After breakfast the next morning we
toured the festive indoor market across from the hotel and snagged a
couple of freshly made piadini for the road.
We were on our way south, down the coast and up into the mountains
to Urbino, but on the way out of Ravenna we planned to stop at what we
were told was the most beautiful of all of the Byzantine churches, the Basilica
di Sant’ Apollinare in Classe, in the middle of a field south of the
city in the ancient Roman port city of Classe, founded by the emperor
Octavian Augustus in the 6th C. (See
photo at top of Ravenna story for exterior view.)
But, first we had some business to
take care of. On the day
before we departed for Italy, I dropped my Palm Pilot on our stone steps
and smashed the screen. Ugh!
I had spent considerable time accumulating the various resources
for our trip and organizing them into neat files with names of
restaurants, monuments, museums – all with addresses, phone numbers and
opening times. It was an
essential resource. I did
have a paper back-up, but the idea was be free of books and paper while
out and about. So we opted to transfer all the data to Kris’ Palm Pilot
– but it was a Pam V that did not use batteries and had to be recharged
after about a week. There was
no way to get a 220v charger, so we decided to go for it, conserving as
much energy as possible. Well.
It was now out of gas. I
had done some inquiring and found that there was one – only one –
dealer that carried Palm products – and his office was on the highway we
were taking out of town. I
had very, very low expectations for a good outcome.
The Palm V was in very short supply, people paying a premium for
them in the US, and the chances that they would have a charger available
seemed ludicrous. But we
stopped. Amazing. They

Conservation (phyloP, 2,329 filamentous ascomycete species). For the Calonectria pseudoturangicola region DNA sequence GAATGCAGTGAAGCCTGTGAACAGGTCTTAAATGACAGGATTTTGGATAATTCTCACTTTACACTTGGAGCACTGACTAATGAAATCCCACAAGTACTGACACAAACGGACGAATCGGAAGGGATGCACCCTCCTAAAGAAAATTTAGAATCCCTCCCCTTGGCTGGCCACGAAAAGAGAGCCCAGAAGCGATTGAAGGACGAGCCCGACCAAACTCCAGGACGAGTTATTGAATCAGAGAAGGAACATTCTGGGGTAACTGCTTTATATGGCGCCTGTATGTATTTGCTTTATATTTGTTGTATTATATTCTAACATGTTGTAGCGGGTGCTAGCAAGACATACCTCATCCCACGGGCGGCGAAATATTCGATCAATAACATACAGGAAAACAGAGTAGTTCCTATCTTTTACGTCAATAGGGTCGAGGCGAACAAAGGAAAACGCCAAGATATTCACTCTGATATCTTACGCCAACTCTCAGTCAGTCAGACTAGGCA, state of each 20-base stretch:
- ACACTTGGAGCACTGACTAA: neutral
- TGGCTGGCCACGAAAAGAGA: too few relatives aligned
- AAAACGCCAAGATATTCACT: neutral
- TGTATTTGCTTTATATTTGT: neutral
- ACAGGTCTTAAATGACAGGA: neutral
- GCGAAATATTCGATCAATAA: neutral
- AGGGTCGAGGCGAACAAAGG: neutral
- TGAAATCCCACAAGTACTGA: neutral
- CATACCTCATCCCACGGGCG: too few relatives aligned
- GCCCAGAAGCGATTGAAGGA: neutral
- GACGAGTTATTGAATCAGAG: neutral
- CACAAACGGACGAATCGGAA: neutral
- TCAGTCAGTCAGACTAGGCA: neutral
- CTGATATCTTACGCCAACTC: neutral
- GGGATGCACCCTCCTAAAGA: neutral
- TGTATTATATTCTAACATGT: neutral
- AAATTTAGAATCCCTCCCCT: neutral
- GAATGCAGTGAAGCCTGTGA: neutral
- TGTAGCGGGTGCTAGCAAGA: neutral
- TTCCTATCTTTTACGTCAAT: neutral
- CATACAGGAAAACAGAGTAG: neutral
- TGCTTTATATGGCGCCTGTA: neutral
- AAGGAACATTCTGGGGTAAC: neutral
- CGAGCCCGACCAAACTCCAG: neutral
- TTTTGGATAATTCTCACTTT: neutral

had a single Pam in stock, and it was a V.
I explained my problem to the young English-speaking clerk.
"No problem," he said. He
unlocked the case, took the shrink-wrap off the Pam V, and removed the
charger. He took me in the
back room, plugged in the charger and said.
"Give me your Pilot and come back in a few hours; it will be charged
for you!" Miracles can even be
hidden in a young man working in a computer store in Italy.
We headed for the 6th C church.
Basilica of Sant’ Appollinare in Classe
I guess if I were powering through
this area and had to pick only one monument to see it would be this
ravishingly serene church. The
setting is beautiful, with the church fronted by a green field.
We were struck with the solitude of the place.
There is a small parking lot.
Empty. No one in
sight. There is a nice statue
of Augustus next to the church, reminding you of who built it.
For about a ½ hour we had the place to ourselves.
The mosaics on the apse are justifiably among the most famous in
the world. They are
strikingly beautiful in a kind-of folk art way, with the image of Christ
depicted as a great jeweled cross and the 1st bishop of Ravenna
(Appollinare) praying in the middle of a verdant field filled with
An interesting anecdote.
When visiting churches from this very early Christian period we
have noticed a recurring image of a pair of peacocks generally drinking